Psychology was important to Eisenstein in his montages. One his goals in this film appears to be to link images to create a meaning. Two shots that are completely unrelated can be put in succession to make a point. In some cases, it is easy to miss the meaning of a particular set of shots. In other cases, it's a little more obvious. Eisenstein seems to enjoy the use of symbolism. In the beginning of the film, shots of the Potemkin's cannons seem to represent power and authority. The dark shot of the priest on board shows contempt and hatred from the authority figures toward the mass of people as a whole. In the Odessa steps sequence, there is a cut from the horrible massacre to a statue of a lion. This seems to represent the anger and power of the soldiers who are mercilessly slaying their prey. The soldiers, who walk perfectly in sync, are quite statue-like. The shots of only their boots, rifles, and/or shadows seem to suggest that soldiers are inhuman. Their faces are rarely shown. They are more of an advancing killing machine than a group of people. Cuts between these soldiers and the fleeing civilians contrast the innocent civilians between the violent soldiers. Also, the shots from a civilian's point of view are typically looking upward from below, while the soldiers look down from above. This contrasts the power and control of the soldiers to the fear and helplessness of the civilians. During the massacre, there is a shot of a woman screaming followed by a cut to a baby carriage about to roll down the steps. This is a simple, obvious example of Eisenstein's use of psychology in his montages. These two unrelated images are linked together through juxtaposition. On the Potemkin, when the captain makes an order for some of the sailors to be hanged, there are a series of shots of the reactions of the sailors. This is followed by a shot of where they will be hanged. The crewmembers look up and see their deaths. Their only choice left is mutiny.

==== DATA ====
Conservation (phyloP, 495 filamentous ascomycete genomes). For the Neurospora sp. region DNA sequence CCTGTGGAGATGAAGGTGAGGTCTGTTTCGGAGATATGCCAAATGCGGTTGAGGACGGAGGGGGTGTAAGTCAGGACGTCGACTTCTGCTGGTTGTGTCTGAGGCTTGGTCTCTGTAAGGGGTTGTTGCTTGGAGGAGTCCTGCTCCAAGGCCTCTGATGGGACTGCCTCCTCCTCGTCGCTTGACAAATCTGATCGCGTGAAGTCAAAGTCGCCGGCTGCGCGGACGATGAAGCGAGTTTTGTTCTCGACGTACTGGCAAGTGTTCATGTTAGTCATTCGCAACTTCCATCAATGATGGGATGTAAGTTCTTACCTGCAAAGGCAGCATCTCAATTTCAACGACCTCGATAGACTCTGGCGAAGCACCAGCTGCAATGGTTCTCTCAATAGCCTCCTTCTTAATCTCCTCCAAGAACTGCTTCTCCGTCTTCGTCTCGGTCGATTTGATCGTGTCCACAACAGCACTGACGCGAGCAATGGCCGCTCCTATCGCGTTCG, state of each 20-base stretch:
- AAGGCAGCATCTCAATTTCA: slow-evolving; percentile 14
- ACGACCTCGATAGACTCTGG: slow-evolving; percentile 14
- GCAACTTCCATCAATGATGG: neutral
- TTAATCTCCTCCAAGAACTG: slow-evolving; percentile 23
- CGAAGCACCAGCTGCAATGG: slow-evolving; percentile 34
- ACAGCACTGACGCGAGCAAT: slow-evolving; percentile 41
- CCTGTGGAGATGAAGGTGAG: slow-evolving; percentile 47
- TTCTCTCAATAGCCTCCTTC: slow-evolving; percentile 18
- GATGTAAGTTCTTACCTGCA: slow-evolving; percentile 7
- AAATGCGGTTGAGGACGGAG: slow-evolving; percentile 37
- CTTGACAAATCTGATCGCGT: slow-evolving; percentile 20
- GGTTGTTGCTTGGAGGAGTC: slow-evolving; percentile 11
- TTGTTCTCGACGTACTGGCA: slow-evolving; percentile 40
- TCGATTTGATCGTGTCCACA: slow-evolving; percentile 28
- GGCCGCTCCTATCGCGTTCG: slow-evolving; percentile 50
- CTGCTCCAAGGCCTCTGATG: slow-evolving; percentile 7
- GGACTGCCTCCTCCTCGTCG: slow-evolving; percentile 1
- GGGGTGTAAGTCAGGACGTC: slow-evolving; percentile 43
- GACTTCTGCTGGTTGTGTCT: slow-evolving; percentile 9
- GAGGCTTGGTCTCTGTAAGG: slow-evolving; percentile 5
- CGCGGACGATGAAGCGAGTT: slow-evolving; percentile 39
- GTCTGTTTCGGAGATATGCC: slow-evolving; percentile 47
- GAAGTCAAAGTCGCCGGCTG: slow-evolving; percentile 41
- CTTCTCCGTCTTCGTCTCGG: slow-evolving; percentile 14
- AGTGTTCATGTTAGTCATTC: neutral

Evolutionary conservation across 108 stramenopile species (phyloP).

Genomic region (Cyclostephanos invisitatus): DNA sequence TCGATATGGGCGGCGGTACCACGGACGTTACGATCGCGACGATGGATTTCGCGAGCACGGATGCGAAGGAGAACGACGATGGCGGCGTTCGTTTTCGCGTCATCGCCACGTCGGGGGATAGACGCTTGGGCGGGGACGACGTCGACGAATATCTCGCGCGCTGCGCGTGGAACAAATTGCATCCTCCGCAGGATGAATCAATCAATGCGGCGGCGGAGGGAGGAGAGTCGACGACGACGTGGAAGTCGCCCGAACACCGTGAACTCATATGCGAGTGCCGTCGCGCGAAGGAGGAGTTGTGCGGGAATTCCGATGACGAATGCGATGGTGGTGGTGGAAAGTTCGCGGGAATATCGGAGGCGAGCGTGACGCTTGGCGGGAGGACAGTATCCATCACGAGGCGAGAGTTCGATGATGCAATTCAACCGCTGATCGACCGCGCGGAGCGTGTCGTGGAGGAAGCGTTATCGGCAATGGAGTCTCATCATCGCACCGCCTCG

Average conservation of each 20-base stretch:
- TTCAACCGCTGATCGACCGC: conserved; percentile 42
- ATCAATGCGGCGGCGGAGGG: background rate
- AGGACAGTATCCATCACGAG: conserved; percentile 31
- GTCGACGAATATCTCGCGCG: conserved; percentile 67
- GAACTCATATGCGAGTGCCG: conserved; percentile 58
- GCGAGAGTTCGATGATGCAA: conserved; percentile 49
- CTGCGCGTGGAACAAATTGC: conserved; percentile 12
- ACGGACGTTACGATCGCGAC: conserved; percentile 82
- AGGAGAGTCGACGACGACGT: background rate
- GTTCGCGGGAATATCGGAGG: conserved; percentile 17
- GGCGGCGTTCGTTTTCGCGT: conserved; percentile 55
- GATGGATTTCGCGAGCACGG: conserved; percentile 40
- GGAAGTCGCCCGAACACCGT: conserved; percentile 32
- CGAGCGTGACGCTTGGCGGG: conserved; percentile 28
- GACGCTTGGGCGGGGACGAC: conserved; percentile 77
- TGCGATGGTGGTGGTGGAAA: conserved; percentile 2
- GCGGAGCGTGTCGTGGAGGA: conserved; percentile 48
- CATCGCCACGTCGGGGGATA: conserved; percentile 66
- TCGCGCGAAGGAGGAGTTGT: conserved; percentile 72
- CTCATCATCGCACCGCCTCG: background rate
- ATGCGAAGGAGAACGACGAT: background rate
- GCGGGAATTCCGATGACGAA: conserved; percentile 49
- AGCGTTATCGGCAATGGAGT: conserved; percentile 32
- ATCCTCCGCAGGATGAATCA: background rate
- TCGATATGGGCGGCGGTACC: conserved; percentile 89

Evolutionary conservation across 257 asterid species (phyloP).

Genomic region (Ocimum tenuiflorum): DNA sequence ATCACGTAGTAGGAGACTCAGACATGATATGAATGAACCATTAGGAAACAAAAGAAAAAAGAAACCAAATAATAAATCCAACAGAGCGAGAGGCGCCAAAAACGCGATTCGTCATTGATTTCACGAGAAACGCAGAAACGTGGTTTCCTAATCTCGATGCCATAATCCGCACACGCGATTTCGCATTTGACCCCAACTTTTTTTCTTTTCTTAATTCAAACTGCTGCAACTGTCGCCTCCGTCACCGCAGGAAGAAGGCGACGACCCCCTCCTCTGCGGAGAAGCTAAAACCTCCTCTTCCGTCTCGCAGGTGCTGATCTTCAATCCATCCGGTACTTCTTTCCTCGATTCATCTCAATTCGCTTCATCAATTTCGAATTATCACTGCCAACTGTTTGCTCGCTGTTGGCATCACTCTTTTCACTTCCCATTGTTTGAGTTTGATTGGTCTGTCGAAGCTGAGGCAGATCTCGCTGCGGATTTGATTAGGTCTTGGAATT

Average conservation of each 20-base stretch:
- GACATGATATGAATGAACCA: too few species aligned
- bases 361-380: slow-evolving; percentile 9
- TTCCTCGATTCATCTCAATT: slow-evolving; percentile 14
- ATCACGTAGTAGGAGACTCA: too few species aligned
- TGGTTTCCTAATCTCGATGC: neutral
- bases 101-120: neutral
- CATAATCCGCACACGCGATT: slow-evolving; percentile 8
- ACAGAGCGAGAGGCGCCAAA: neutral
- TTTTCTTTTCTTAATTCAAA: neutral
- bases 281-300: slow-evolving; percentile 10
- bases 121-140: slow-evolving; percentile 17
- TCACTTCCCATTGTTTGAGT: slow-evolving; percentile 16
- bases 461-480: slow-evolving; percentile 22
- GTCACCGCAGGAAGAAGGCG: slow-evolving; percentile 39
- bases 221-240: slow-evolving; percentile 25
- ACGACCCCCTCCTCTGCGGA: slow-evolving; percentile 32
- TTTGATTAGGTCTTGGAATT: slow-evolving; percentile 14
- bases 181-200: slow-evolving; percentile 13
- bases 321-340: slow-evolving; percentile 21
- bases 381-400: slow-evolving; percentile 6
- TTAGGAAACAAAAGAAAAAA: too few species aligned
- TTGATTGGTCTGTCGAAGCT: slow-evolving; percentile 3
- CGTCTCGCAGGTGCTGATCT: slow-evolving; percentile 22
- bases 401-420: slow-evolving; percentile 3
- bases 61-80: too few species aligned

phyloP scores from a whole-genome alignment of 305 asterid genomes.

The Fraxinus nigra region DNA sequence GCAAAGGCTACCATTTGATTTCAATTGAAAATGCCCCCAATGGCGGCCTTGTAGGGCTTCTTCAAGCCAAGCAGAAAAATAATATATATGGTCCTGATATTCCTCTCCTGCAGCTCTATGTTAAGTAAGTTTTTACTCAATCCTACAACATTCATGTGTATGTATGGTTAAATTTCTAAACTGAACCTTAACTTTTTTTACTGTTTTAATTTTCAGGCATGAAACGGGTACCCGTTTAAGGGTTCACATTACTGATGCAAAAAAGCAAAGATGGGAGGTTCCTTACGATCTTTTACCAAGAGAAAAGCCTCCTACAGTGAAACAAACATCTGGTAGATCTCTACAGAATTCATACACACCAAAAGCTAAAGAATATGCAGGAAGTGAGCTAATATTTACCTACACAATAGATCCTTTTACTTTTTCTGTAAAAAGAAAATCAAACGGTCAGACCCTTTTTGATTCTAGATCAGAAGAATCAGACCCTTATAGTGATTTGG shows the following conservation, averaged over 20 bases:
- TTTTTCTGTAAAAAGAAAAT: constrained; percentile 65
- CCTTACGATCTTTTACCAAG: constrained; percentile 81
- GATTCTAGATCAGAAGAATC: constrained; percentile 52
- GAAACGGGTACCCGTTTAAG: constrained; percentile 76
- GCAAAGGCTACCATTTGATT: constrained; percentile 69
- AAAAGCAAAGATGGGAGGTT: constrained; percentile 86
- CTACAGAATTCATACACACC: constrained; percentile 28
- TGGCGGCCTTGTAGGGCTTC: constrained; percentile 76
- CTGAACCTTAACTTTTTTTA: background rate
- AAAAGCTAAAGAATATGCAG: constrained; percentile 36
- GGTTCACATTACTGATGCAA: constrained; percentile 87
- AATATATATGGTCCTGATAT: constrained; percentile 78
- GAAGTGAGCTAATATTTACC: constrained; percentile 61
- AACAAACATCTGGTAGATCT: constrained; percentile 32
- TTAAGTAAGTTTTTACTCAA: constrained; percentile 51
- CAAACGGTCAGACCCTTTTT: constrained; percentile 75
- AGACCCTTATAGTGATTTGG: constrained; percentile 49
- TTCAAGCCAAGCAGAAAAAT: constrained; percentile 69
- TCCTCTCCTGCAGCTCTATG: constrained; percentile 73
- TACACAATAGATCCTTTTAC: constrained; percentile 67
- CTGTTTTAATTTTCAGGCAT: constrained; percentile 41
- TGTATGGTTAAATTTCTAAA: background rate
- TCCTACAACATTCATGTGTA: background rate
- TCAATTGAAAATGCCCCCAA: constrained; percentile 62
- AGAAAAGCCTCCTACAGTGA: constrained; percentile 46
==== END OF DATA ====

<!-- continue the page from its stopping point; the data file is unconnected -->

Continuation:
One of Eisenstien's methods of emphasizing the importance of a scene is by lengthening the time frame in which an event occurs. This is seen rarely in Hollywood today, which is why it can be confusing. With closer observation, it is easier to see that expanding time can add suspense and/or tension to a scene. Eisenstein uses this technique a handful of times in Battleship Potemkin. The first example was previously mentioned. One of the sailors on the Potemkin is washing dishes and becomes frustrated over the crew's treatment and decides to smash a plate. This act is drawn out to add emphasis to the scene. In this case, as well as many of the others, the filmed act takes longer than the act itself. The scene is divided into 11 separate shots(Mast, pg.170) which differ in terms of position and scope. The editing of this shot is aggressive to match the anger of the sailor's act. Two examples occur on the Odessa steps. Firstly, the entire Odessa steps sequence is drawn out to an extreme. By drawing out this scene, it makes an already terrifying scene more terrible. Since time was not an issue, Eistenstein was able to show all of the horrible acts that occur on the steps, such as a boy being trampled and a woman being shot in the eye. Time is once again drawn out in the steps scene when a woman notices a baby carriage about to roll down the steps. There are cuts from the mother who has just been shot to the baby carriage rolling slightly, then away and back again. By drawing out this scene, a large a mount of suspense is added. The anxiety created in watching the baby carriage roll back and forth over a long period of time makes the final act of it rolling down the steps almost a relief.